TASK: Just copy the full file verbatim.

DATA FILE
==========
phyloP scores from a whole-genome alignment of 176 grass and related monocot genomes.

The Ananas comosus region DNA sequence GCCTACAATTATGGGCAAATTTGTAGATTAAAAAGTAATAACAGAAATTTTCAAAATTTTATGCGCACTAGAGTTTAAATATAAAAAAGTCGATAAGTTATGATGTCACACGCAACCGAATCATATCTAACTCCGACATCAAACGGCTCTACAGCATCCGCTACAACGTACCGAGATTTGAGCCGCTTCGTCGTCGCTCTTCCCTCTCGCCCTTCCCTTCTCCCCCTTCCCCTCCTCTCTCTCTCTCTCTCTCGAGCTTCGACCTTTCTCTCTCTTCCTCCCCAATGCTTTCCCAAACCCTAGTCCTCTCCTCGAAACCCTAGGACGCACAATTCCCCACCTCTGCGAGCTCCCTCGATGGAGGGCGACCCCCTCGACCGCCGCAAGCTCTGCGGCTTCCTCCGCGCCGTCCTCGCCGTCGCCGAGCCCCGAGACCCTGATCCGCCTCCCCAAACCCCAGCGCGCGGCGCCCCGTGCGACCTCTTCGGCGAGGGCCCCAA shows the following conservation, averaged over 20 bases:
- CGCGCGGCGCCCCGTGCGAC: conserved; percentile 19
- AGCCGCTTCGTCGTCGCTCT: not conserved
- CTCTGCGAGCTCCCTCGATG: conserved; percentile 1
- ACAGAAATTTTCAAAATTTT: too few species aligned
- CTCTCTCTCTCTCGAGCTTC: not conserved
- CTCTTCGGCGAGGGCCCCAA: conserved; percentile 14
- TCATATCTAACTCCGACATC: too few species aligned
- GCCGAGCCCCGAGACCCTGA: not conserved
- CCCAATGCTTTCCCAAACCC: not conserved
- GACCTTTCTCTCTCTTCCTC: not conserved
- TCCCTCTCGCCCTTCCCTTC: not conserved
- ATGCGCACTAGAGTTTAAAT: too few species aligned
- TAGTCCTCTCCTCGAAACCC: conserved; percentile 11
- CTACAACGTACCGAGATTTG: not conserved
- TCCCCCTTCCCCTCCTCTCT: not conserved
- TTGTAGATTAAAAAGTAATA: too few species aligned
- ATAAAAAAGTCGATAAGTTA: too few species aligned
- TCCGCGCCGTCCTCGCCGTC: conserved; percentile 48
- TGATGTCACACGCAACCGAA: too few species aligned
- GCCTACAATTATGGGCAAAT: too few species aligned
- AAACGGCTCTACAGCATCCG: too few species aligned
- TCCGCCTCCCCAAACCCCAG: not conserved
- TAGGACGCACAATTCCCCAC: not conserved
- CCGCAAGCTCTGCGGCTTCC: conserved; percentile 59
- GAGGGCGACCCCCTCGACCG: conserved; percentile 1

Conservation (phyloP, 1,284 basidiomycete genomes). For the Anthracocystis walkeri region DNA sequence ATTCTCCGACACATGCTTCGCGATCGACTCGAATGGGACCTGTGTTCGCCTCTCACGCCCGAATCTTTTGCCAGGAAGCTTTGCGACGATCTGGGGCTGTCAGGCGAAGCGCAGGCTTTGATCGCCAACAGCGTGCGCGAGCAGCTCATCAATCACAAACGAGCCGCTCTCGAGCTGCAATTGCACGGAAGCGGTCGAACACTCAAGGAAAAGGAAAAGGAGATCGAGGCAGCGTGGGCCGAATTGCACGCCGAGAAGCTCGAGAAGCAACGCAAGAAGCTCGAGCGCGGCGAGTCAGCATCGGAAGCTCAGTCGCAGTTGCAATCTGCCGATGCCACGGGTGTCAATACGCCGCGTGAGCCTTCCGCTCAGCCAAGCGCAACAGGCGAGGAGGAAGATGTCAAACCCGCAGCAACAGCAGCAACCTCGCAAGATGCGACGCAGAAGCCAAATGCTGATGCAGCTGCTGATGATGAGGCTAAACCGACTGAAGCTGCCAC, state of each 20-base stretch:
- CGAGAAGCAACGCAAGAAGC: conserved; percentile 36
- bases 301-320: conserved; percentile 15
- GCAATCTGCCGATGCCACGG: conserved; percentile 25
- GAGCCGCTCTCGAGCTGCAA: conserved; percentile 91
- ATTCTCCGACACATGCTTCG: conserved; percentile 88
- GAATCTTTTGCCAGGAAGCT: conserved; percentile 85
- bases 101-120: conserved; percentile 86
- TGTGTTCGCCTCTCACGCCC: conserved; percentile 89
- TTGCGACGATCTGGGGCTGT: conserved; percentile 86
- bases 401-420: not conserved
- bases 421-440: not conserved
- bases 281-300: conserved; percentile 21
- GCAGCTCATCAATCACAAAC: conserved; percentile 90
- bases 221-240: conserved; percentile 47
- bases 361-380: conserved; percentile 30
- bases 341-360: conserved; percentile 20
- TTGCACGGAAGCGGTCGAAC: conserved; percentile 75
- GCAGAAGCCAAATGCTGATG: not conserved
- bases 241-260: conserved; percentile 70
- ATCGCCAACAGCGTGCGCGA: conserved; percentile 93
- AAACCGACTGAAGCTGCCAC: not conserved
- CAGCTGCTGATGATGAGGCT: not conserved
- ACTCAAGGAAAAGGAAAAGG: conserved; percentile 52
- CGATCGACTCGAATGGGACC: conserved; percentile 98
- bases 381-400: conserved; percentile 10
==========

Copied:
phyloP scores from a whole-genome alignment of 176 grass and related monocot genomes.

The Ananas comosus region DNA sequence GCCTACAATTATGGGCAAATTTGTAGATTAAAAAGTAATAACAGAAATTTTCAAAATTTTATGCGCACTAGAGTTTAAATATAAAAAAGTCGATAAGTTATGATGTCACACGCAACCGAATCATATCTAACTCCGACATCAAACGGCTCTACAGCATCCGCTACAACGTACCGAGATTTGAGCCGCTTCGTCGTCGCTCTTCCCTCTCGCCCTTCCCTTCTCCCCCTTCCCCTCCTCTCTCTCTCTCTCTCTCGAGCTTCGACCTTTCTCTCTCTTCCTCCCCAATGCTTTCCCAAACCCTAGTCCTCTCCTCGAAACCCTAGGACGCACAATTCCCCACCTCTGCGAGCTCCCTCGATGGAGGGCGACCCCCTCGACCGCCGCAAGCTCTGCGGCTTCCTCCGCGCCGTCCTCGCCGTCGCCGAGCCCCGAGACCCTGATCCGCCTCCCCAAACCCCAGCGCGCGGCGCCCCGTGCGACCTCTTCGGCGAGGGCCCCAA shows the following conservation, averaged over 20 bases:
- CGCGCGGCGCCCCGTGCGAC: conserved; percentile 19
- AGCCGCTTCGTCGTCGCTCT: not conserved
- CTCTGCGAGCTCCCTCGATG: conserved; percentile 1
- ACAGAAATTTTCAAAATTTT: too few species aligned
- CTCTCTCTCTCTCGAGCTTC: not conserved
- CTCTTCGGCGAGGGCCCCAA: conserved; percentile 14
- TCATATCTAACTCCGACATC: too few species aligned
- GCCGAGCCCCGAGACCCTGA: not conserved
- CCCAATGCTTTCCCAAACCC: not conserved
- GACCTTTCTCTCTCTTCCTC: not conserved
- TCCCTCTCGCCCTTCCCTTC: not conserved
- ATGCGCACTAGAGTTTAAAT: too few species aligned
- TAGTCCTCTCCTCGAAACCC: conserved; percentile 11
- CTACAACGTACCGAGATTTG: not conserved
- TCCCCCTTCCCCTCCTCTCT: not conserved
- TTGTAGATTAAAAAGTAATA: too few species aligned
- ATAAAAAAGTCGATAAGTTA: too few species aligned
- TCCGCGCCGTCCTCGCCGTC: conserved; percentile 48
- TGATGTCACACGCAACCGAA: too few species aligned
- GCCTACAATTATGGGCAAAT: too few species aligned
- AAACGGCTCTACAGCATCCG: too few species aligned
- TCCGCCTCCCCAAACCCCAG: not conserved
- TAGGACGCACAATTCCCCAC: not conserved
- CCGCAAGCTCTGCGGCTTCC: conserved; percentile 59
- GAGGGCGACCCCCTCGACCG: conserved; percentile 1

Conservation (phyloP, 1,284 basidiomycete genomes). For the Anthracocystis walkeri region DNA sequence ATTCTCCGACACATGCTTCGCGATCGACTCGAATGGGACCTGTGTTCGCCTCTCACGCCCGAATCTTTTGCCAGGAAGCTTTGCGACGATCTGGGGCTGTCAGGCGAAGCGCAGGCTTTGATCGCCAACAGCGTGCGCGAGCAGCTCATCAATCACAAACGAGCCGCTCTCGAGCTGCAATTGCACGGAAGCGGTCGAACACTCAAGGAAAAGGAAAAGGAGATCGAGGCAGCGTGGGCCGAATTGCACGCCGAGAAGCTCGAGAAGCAACGCAAGAAGCTCGAGCGCGGCGAGTCAGCATCGGAAGCTCAGTCGCAGTTGCAATCTGCCGATGCCACGGGTGTCAATACGCCGCGTGAGCCTTCCGCTCAGCCAAGCGCAACAGGCGAGGAGGAAGATGTCAAACCCGCAGCAACAGCAGCAACCTCGCAAGATGCGACGCAGAAGCCAAATGCTGATGCAGCTGCTGATGATGAGGCTAAACCGACTGAAGCTGCCAC, state of each 20-base stretch:
- CGAGAAGCAACGCAAGAAGC: conserved; percentile 36
- bases 301-320: conserved; percentile 15
- GCAATCTGCCGATGCCACGG: conserved; percentile 25
- GAGCCGCTCTCGAGCTGCAA: conserved; percentile 91
- ATTCTCCGACACATGCTTCG: conserved; percentile 88
- GAATCTTTTGCCAGGAAGCT: conserved; percentile 85
- bases 101-120: conserved; percentile 86
- TGTGTTCGCCTCTCACGCCC: conserved; percentile 89
- TTGCGACGATCTGGGGCTGT: conserved; percentile 86
- bases 401-420: not conserved
- bases 421-440: not conserved
- bases 281-300: conserved; percentile 21
- GCAGCTCATCAATCACAAAC: conserved; percentile 90
- bases 221-240: conserved; percentile 47
- bases 361-380: conserved; percentile 30
- bases 341-360: conserved; percentile 20
- TTGCACGGAAGCGGTCGAAC: conserved; percentile 75
- GCAGAAGCCAAATGCTGATG: not conserved
- bases 241-260: conserved; percentile 70
- ATCGCCAACAGCGTGCGCGA: conserved; percentile 93
- AAACCGACTGAAGCTGCCAC: not conserved
- CAGCTGCTGATGATGAGGCT: not conserved
- ACTCAAGGAAAAGGAAAAGG: conserved; percentile 52
- CGATCGACTCGAATGGGACC: conserved; percentile 98
- bases 381-400: conserved; percentile 10